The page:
A building contract for a new home, home extension or renovation is a very large document, its wording is complex, and it contains so many details that unless you are a legal wiz; reading it could well make your head spin! I’m sure I don’t need to tell you that you should check a fixed price building contract before signing (or at least before the cooling off period has lapsed). But do you really know exactly what to look for? Read on for some information on the areas that you must check thoroughly.
• Standardised contracts like HIA Fixed Price Building Contracts are easier to check!
If your builder uses HIA Fixed Price Building Contracts, these are easier to check, as they are the industry standard. They contain standard clauses, so you can focus your attention on the sections of the contract that contain text which is specific to your building work e.g. contract price, deposit and progress payment schedule.
• Does the contract come with a detailed specification section?
This is where your builder should itemise how many, what make and model and the locations of almost every fitting and fixture that is being supplied. This part of the building contract is comprehensive and time consuming for a builder to produce, especially for custom new homes, extension or renovations. But you should be glad when you have many pages to check, as a less thorough builder will be tempted to cut corners (even at contract stage). The more information the better, as you then have a detailed legal document to refer to if items supplied differ from your expectations.
• Check that your builder is qualified to do your work.
Only Registered Builders can enter into a major domestic building contract and take out domestic building insurance which is required for work over $16,000. This insurance protects you if the builder dies, becomes insolvent or disappears. Don’t assume, ask for evidence of registration from the Victorian Building Authority. This is not the same as membership of the Housing Industry Association or Master Builders Association.
• Do the specifications in the building contract match the included items in your building quote?
I have mentioned in a previous article, the importance of having a detailed quote. This is essential to making a well informed decision about which builder you are going to use to build your home. And the value of having this detailed information at contract stage is beyond measure. Check the building quote against the contract and ask questions if you have any doubts. Be cautious, but also be aware that your builder may have made an honest mistake; it’s a big document with a lot of detail and it’s not impossible to imagine the occasional error. The important thing here it to get any errors corrected before work commences.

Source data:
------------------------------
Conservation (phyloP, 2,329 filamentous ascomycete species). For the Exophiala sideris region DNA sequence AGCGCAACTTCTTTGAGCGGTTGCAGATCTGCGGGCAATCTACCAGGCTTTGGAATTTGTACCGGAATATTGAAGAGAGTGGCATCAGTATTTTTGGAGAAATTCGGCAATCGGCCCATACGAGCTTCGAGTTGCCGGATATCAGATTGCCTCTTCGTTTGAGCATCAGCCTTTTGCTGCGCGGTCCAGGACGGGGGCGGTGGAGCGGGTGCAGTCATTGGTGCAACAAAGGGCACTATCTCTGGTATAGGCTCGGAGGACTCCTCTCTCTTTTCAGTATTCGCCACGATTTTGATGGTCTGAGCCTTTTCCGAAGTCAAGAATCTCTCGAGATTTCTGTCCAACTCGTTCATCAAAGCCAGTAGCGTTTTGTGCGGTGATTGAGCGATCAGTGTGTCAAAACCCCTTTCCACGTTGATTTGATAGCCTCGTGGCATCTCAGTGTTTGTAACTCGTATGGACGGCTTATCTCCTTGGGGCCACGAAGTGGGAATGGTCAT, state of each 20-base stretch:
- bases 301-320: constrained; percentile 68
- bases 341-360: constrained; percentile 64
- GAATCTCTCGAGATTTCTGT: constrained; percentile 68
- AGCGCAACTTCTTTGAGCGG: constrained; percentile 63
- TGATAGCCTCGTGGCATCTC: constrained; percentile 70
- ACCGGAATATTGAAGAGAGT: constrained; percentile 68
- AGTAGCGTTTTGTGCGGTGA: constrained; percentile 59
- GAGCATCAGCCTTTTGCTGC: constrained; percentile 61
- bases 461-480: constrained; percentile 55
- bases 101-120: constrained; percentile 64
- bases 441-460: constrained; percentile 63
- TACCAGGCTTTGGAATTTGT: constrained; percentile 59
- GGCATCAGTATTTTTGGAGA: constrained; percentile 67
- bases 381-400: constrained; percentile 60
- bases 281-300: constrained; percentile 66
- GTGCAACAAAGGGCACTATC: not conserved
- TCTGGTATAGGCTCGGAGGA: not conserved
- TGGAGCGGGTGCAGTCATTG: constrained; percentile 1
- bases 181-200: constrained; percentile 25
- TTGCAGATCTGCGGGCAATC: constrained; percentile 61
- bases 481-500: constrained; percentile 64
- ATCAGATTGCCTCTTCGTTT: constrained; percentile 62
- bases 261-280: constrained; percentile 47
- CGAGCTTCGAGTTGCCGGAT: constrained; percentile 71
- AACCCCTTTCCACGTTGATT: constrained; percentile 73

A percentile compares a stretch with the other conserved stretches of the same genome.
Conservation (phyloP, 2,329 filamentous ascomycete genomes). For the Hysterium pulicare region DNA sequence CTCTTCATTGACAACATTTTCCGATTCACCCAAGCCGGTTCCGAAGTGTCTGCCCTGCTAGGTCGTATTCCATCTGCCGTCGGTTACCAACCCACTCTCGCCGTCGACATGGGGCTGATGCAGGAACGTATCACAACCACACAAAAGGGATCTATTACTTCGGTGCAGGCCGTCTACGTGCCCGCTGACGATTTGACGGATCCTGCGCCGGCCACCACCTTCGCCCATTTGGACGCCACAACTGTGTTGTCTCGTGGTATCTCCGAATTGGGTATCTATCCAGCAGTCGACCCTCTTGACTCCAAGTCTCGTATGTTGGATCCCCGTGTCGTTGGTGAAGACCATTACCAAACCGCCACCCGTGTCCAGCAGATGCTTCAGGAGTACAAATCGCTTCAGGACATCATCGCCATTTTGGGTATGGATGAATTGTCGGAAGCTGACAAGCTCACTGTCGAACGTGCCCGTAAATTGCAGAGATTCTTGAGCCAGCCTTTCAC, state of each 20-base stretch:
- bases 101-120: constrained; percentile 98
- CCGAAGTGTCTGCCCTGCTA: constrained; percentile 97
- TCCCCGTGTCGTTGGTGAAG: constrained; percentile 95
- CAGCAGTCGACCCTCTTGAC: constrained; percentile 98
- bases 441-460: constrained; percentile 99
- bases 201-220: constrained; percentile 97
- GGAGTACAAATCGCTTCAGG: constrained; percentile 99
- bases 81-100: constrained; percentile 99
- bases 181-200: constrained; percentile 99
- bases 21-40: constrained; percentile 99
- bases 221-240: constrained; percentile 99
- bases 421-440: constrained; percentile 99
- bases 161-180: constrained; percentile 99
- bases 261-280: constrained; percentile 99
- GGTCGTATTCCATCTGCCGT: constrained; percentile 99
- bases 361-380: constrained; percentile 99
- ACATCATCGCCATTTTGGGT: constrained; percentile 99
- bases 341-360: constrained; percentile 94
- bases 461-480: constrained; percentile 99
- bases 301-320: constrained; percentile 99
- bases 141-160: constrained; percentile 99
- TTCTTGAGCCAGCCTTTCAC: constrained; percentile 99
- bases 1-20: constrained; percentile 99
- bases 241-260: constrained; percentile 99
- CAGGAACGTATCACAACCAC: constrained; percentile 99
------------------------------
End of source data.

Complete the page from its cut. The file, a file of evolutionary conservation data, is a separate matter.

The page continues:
• Keep a copy of the signed contract documents.
This one is so obvious, but it does bear mentioning as you may have selected this builder because of recommendations, or because he is someone you trust, or you may just be so excited that your dream home is finally getting started. None of these are good reasons for not having a copy of your building contract. I actually spoke to someone recently, who is in financial distress because their home builder didn’t do the right thing, and they didn’t have a signed copy of the building contract to refer to. Unfortunately the builder they trusted betrayed them, by changing inclusions in the contract after it was signed. Needless to say they are trying to resolve this through the legal system at great expense.
• Watch out for excluded items.
These are items that your builder will not be including in his work. They are therefore your responsibility and if there is any uncertainty in this area it can cause problems. Once again, these excluded items should be documented in the builders quote, so take the time to ensure they are listed exactly the same in the excluded items section of the building contract.
• The following fees should be included (unless you have already agreed to pay them).
- the building permit fee, which should include the cost of mandatory inspections by the building surveyor
- crossing deposit or asset protection fee paid to the local council and refundable at the end of the project, if no damage has occurred to council property
• Are the working drawings included in the contract documents?
A good building contract will refer to the working drawings, to ensure that both parties are aware of how the work is to be carried out. This is vital, as some items, particularly structural components are too technical in nature, for a homeowner to be able to check. In this instance it’s ok to have a clause in the contract along the lines of ‘Refer to Working drawings’.
So the take home message for this blog is to take the time to thoroughly check your building contract and the related documents. Don’t feel that this displays a lack of trust; this is simply a sensible way for a homeowner to ensure they are getting what they expect. And of course it goes without saying to never enter into any major building work without a fixed price building contract as this is a recipe for disaster!
You may have some comments, and I would love to hear what you think. Why not give me a call on 9776 7101?